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  • my name's Ryan Richardson and I'm living a double life.

  • Actually, no, that's not true at all.

  • So they tell you that you should always start this thing with a good hook.

  • And that sounded like such a good opening line.

  • I was like, I'm just go with it.

  • Um, no, but in seriousness, for many years, I didn't live with a bit of a secret.

  • Maybe even a big one.

  • The secret was, well, how much you might call the beauty queen for more than a decade.

  • Beauty pageants.

  • Where?

  • My hobby.

  • Actually, they were more like my sport.

  • There were the sport that I took up when playing football with the boys list.

  • No longer a sustainable solution for me.

  • Yes, that's me.

  • The one with my name written on my helmet.

  • I can't figure out why.

  • As if I was going to lose it off my head, never mind, but nonetheless, in pageants, as with with all the sports and I played before them, I poured my whole self into competition.

  • And like the elite athlete that I was, I trained year in and year out, and for it I was rewarded handsomely with scholarships that funded the bulk of my college education, with the communication skills that rest at the foundation of what ended up becoming just a rapidly ascending career and with a network of wildly accomplished peers all around the country, many of whom I have the privilege of calling my friends.

  • But all the while I was building that rapidly ascending career and intentionally keeping ah, high wall between it and my pageant life.

  • I did everything possible to try to keep my little hobby a complete secret from my professional community.

  • When I competed for Miss Black America, I had to take a week off of work, and I told my colleagues that it was to spend much needed time with the family.

  • I lied.

  • I got on a plane and flew halfway costs across the country to pursue a decade long dream.

  • And when I won Miss Black America, I reached just this highest of highs.

  • I celebrate it quietly, quietly, the way only like a carb deprived beauty queen, cancel with like an extra large extra cheese pizza in my lap, a bottle of champagne in one hand, the TV remote in the other, but quietly nonetheless, and the next Monday, I put my heels back up on the shelf, retired my makeup, and without any fanfare or fuss, I went back to my day job.

  • At that point, I Waas, a vice president of $100 Million Global Technology Company.

  • I was managing a team in three cities across two continents, and I just jumped back into business as usual and into an environment where I had every intention of never speaking of what I have just accomplished, which is strange, right?

  • Because typically, when we are notable accolades, we want to share that news.

  • I mean, I remember earlier in that year when I had been named to a certain magazine's list of most influential black executives in corporate America, I had to be convinced not to buy, like framed copies of this magazine.

  • For everyone in my company.

  • It was a thing.

  • But this win, this one was different.

  • Don't get me wrong.

  • It was It was big.

  • It was the biggest.

  • It was the combination of 10 years of hard work, the product of my literal blood, sweat and tears in approximately £3.5 of makeup.

  • But I knew that this accomplishment also came with consequences.

  • Consequences that I might suffer.

  • Folks who didn't know me or didn't get me or didn't yet understand the full extent of my capacities learned that I had competed in a beauty pageant, a beauty pageant.

  • In fact, I was even concerned that some folks who did know me who had praised my talents and had watched me excel at my craft, would suddenly start to doubt my capacities.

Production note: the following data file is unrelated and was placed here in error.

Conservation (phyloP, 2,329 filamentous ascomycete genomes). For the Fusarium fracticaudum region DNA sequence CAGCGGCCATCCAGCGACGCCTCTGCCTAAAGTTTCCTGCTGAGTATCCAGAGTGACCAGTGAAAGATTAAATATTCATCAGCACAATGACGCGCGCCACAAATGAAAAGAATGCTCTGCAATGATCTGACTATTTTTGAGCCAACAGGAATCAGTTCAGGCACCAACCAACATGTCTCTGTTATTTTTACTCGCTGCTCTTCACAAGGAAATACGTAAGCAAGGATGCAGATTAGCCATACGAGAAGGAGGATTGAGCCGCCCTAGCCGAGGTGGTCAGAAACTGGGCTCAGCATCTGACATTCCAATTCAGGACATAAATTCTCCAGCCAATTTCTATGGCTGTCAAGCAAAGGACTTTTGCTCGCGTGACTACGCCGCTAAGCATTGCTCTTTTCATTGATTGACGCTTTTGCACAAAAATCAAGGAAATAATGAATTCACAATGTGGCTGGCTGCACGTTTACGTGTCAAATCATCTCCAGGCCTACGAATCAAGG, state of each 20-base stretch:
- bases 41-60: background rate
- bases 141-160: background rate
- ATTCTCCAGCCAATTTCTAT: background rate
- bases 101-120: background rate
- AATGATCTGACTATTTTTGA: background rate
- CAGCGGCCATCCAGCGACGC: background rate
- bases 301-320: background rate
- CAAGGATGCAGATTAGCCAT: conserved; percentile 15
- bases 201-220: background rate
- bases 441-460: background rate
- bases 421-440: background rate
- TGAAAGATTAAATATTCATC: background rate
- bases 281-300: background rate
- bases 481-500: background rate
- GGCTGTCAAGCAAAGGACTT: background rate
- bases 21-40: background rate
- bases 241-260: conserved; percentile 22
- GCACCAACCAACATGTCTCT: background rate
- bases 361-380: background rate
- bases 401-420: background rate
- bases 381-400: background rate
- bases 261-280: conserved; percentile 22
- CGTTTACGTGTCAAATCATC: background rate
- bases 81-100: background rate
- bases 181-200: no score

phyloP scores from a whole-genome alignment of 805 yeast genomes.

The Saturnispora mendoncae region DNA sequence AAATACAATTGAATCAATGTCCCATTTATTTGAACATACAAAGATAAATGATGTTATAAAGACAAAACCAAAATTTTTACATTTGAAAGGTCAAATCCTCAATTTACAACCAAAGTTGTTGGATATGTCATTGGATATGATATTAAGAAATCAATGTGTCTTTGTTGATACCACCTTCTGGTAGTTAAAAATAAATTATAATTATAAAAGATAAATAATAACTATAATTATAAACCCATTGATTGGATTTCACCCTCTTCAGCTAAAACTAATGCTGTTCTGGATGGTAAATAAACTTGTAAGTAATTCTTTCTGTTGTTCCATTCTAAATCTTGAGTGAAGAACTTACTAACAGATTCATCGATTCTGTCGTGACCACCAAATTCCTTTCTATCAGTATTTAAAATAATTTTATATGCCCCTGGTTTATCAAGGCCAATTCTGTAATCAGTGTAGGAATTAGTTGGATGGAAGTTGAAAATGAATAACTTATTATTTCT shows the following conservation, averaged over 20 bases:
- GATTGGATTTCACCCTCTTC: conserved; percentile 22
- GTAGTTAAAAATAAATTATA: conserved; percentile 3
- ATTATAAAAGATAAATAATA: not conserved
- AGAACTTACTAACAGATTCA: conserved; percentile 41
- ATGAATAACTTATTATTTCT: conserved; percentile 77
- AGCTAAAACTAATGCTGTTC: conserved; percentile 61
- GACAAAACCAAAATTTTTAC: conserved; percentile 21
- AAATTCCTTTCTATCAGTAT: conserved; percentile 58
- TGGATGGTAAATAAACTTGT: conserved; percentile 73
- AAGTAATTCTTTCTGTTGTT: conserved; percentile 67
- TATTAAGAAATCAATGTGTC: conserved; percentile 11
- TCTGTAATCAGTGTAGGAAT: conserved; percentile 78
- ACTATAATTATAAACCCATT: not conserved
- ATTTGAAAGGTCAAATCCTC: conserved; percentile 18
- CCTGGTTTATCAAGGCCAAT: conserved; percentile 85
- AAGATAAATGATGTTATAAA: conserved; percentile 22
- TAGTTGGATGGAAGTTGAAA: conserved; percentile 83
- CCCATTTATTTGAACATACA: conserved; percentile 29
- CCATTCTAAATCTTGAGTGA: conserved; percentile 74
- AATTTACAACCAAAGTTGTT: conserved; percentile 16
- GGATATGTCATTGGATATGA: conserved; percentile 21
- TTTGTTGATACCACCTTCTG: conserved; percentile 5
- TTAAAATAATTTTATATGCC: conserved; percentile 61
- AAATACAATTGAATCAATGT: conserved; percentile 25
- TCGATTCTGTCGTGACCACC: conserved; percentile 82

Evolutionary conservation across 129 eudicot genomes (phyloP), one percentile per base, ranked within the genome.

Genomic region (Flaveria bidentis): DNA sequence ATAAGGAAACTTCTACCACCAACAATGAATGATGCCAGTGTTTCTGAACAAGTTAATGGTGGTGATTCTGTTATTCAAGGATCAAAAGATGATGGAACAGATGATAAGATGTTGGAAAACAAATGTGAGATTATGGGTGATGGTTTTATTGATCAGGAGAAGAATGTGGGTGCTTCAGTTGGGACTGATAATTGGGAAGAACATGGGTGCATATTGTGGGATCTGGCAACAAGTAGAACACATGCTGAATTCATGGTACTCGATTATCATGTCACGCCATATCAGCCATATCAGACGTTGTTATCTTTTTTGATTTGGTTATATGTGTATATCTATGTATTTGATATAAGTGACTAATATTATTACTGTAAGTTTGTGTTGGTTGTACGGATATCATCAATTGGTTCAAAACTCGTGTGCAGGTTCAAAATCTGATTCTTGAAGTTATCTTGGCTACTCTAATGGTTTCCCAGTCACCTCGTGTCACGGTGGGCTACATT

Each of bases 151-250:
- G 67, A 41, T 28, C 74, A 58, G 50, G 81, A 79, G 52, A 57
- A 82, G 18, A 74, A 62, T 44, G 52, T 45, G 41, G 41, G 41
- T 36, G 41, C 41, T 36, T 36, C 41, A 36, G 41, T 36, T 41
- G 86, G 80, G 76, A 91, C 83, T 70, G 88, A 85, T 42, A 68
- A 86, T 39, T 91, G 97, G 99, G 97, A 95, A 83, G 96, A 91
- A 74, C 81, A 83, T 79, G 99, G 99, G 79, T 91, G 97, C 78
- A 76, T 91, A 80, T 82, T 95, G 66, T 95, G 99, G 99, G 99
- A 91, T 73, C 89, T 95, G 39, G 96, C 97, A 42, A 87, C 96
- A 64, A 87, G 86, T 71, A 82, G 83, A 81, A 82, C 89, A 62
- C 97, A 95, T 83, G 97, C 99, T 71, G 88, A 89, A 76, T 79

• Conventional wisdom had taught me that I had reason to fear that my life is a beauty queen could somehow compromised my position, my hard earned position as a credible, respected, influential exec.

  • I was well aware of that expectation that the woman who is as frivolous as to leverage her physical appearance for personal gain does so because she no doubt lack certain intellectual gifts.

  • Right.

  • And while I always knew that attitude was fundamentally wrong, I couldn't risk my credibility falling victim to it.

  • That that was the reason for the secrecy.

  • That was my greatest fear.

  • But, of course, now is the new Miss Black America.

  • That secret was gonna be pretty hard to keep within 72 hours back at work.

  • I've been outed by a Google alert, and I had to learn to embrace this identity that for so long I regard it as a professional liability.

  • And I can say now that I've certainly settled in tow, living in my truth proudly and boldly.

  • But that journey has not been without friction.

  • In the last year, I've had my capacities and my intelligence questions.

  • I've had my credential scrutinized and my basic value challenged in a way that I had never experienced in my career before I came out as a beauty queen.

  • So many of my fears in this last year has been validated.

  • But so has my strong belief that it's about time for us to rethink our understanding of what beauty really means, particularly for women.

  • Now, before I get ahead of myself and you'll start rolling your eyes, I'll let you know that this talk is not at all intended to be my defensive beauty pageants.

  • I will concede to y'all and all of the Internet that, like so many other competitive sports communities, the beauty pageant won't is a totally bizarre alternate universe is weird.

  • I get it.

  • This talk is also not about like the woes of being pretty because that would be obnoxious.

  • This talk isn't even about who our culture of patriarchy and white supremacy and capitalism upholds the standard bearers of beauty.

  • I'd love to have that conversation, but it's a different one altogether.

  • Instead, this conversation, this talk is about challenging the fundamental idea that beauty is somehow inconsequential, that it lacks practical value that it's important only exist in a vacuum devoid of more serious matters.

  • This talk is about why it's time for us to cancel the notion that women are either beautiful war smart that were either consciously attractive or competent there.

  • I say that we are sexy or respectable, that we cannot be all of the above because beyond that concept, being insulting in a logical and so easily debunked, it's also rooted in this kind of anti feminism that has real and substantive impact on the quality of life for women.

  • I'm not exaggerating when I say that to deprecate feminine beauty is an act of aggression.

  • It is an intentional effort to encroach on our power.

  • Here's what I mean.

  • Power is the capacity of some persons to produce intended and foreseen effects on others, By the way, this is the part of the program where I geek out for a couple minutes, so sit tight, get comfortable.

  • Dr.

  • Dennis Wrong is credited with this definition of power.

  • He waas Canadian sociologists and author, professor emeritus at N.

  • Y.

  • U and a self described Democratic socialist before Bernie Sanders made that, like all buzzword e school.